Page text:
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The Four-Winged Dinosaur

Fossils of the Cretaceous

The remains of feathered dinosaurs, spectacular as they may be, are just some of the wonders that Chinese paleontologists have discovered in the fossil beds of Liaoning Province. In this area of northeastern China roughly 130 million years ago, volcanoes repeatedly and catastrophically showered down fine-grained ash, capturing remarkable details of many doomed ancient animals—skin texture, fur, and downy filaments—as well as preserving delicate plants usually missing in the fossil record. The abundance and quality of the fossils have allowed scientists to reconstruct a vivid picture of an Early Cretaceous ecosystem and gain insights into how modern plants and animals evolved. Below, get a glimpse of the creatures—some familiar, others entirely alien—that inhabited the forests, marshlands, rivers, and lakes of the region long ago.—Susan K. Lewis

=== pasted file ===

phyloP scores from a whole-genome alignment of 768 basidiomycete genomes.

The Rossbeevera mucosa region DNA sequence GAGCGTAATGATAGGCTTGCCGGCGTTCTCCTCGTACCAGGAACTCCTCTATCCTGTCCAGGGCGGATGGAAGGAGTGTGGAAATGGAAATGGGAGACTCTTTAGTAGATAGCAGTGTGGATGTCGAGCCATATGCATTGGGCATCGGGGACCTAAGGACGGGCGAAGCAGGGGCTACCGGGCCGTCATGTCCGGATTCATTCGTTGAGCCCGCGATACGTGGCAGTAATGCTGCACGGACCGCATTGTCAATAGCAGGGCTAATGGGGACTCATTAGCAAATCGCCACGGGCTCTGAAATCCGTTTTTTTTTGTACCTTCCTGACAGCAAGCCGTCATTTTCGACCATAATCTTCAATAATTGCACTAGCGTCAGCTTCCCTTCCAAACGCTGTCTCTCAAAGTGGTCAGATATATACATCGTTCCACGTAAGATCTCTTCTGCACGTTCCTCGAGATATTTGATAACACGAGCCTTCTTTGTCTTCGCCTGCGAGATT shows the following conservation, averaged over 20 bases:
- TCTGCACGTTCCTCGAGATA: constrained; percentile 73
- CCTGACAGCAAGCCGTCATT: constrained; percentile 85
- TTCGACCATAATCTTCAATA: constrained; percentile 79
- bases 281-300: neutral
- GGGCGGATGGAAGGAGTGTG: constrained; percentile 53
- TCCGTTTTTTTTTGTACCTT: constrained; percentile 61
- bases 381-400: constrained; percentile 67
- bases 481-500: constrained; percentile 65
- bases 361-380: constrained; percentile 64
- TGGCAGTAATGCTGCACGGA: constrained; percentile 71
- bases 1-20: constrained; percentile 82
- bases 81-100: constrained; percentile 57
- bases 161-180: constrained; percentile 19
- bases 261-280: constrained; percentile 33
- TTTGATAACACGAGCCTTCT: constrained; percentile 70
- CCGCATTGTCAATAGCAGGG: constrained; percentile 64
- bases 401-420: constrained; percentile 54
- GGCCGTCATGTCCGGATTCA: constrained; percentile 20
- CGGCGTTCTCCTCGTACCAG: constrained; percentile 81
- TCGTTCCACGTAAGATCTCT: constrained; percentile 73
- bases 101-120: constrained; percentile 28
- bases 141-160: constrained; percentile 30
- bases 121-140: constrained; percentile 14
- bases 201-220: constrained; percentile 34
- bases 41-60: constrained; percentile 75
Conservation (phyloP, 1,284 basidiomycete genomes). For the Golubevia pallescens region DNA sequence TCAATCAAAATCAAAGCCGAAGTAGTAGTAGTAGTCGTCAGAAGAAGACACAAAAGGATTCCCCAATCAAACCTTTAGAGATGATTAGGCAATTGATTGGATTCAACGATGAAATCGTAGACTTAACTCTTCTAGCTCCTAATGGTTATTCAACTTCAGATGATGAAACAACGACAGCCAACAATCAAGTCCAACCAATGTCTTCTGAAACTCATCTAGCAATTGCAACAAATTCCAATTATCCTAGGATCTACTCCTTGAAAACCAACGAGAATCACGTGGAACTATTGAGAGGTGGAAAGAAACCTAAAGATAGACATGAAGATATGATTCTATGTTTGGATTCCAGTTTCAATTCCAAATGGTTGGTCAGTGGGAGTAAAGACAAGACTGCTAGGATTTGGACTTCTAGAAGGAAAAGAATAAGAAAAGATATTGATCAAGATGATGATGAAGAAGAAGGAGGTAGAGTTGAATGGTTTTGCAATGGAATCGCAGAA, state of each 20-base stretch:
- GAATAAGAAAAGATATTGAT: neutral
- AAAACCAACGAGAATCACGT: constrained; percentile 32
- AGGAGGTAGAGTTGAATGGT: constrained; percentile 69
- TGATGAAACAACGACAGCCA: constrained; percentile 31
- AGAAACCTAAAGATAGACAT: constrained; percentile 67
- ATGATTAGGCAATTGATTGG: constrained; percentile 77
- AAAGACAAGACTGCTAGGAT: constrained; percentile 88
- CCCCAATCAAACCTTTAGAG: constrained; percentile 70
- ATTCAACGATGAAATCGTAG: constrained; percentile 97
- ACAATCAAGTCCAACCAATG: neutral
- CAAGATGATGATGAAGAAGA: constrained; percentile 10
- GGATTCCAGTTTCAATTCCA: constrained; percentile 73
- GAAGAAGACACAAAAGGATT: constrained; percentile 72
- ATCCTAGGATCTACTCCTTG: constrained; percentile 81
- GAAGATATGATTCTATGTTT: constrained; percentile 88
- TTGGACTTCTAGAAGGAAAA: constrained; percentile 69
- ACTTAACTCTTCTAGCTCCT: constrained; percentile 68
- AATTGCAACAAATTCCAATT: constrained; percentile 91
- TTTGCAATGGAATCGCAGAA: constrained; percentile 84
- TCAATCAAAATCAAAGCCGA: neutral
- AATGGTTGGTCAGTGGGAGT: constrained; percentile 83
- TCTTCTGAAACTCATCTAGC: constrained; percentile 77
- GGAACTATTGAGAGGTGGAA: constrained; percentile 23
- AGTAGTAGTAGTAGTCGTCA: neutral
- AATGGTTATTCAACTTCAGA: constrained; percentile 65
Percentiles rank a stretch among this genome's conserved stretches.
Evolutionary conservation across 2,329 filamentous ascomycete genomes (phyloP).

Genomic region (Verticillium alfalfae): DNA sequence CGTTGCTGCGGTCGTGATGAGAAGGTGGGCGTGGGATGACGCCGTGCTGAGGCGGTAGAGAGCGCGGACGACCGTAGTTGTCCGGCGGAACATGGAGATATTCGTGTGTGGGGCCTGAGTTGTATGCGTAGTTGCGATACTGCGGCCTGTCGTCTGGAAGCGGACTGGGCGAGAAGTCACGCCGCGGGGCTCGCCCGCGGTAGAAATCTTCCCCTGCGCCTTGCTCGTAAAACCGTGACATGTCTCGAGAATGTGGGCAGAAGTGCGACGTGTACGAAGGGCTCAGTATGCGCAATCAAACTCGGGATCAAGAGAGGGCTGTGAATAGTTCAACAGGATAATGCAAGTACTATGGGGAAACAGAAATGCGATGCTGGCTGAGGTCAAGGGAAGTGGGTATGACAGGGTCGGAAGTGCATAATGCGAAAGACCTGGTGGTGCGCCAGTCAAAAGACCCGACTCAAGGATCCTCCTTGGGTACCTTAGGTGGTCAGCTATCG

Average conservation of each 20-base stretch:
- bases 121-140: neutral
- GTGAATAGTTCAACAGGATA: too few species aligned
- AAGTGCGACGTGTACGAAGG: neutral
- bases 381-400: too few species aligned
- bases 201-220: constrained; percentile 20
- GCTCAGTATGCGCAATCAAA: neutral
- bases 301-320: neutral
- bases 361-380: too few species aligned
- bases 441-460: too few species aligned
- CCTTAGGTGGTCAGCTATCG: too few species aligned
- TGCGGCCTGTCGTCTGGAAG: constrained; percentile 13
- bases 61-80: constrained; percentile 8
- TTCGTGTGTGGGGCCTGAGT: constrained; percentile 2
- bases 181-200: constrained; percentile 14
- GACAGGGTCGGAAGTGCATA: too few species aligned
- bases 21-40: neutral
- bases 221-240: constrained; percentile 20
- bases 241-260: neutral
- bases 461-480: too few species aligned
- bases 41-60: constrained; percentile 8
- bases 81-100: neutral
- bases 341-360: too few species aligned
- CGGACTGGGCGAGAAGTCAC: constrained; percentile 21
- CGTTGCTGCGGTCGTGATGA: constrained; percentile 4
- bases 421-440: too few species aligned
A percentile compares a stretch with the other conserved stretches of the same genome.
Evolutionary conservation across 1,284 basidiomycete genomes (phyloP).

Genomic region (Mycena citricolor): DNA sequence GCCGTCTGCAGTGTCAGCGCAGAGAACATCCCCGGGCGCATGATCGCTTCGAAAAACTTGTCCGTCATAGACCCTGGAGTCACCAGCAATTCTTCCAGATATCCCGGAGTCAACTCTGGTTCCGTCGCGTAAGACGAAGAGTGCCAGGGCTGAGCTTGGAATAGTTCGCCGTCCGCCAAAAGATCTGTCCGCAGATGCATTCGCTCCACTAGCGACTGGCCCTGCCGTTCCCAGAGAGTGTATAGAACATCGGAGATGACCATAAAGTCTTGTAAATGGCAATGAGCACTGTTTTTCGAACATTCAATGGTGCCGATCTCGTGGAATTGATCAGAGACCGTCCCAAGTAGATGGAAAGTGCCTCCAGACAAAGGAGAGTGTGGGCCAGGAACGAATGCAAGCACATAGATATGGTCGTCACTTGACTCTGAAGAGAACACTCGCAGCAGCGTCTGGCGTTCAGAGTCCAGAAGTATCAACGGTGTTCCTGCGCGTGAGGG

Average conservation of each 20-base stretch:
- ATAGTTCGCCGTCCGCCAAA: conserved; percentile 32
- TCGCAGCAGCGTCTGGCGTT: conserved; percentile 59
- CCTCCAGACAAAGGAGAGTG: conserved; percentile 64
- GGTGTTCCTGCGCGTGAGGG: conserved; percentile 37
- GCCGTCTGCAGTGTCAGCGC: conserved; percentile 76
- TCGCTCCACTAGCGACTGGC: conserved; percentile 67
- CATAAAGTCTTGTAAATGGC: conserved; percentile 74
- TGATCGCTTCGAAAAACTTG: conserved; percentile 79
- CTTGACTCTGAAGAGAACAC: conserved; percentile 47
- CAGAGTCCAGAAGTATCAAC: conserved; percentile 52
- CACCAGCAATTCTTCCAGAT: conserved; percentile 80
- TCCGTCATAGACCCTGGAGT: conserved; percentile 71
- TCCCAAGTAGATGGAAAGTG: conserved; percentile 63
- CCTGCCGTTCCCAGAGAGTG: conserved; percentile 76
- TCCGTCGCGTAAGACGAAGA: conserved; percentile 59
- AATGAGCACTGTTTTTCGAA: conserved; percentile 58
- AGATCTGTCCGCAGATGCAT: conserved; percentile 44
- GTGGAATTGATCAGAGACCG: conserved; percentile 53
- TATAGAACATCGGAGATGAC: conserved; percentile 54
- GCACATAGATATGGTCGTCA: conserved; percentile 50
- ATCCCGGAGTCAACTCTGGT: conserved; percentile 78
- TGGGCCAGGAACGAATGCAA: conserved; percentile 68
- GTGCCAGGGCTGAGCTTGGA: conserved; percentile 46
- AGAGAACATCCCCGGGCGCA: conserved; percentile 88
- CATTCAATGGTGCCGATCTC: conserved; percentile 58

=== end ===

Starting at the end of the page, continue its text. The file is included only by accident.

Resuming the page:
Rock's Peony
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Frog
Mesophryne
Splayed out like a dissected animal in a high school biology class, this fossil leaves little doubt as to what kind of creature it once was. Frogs are extremely ancient, dating back some 250 million years. By the time this animal lived, more than 100 million years later, numerous species of frogs likely rested on the muddy shores of Liaoning's lakes, though fossil hunters have yet identified only a few. Some of these species appear closely akin to frogs now hopping about Asia, Europe, and North Africa—and even savored as culinary treats in modern-day Liaoning.



Dawn Redwood
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Turtle
Ordosemys
While this particular animal lived at the time of Microraptor, turtles evolved at least 230 million years ago, long before the Liaoning fossil time. Even the earliest turtles, with their characteristic shells, resembled modern ones. The fossils of Liaoning are of two kinds: soft-shell turtles related to species living today, and—brace yourself—nanhsiungchelyids, which Mark Norell notes "have lumpy shells, huge noses (the largest in turtledom), long tails, and a very hard-to-pronounce name coined after the locality where these animals were first found."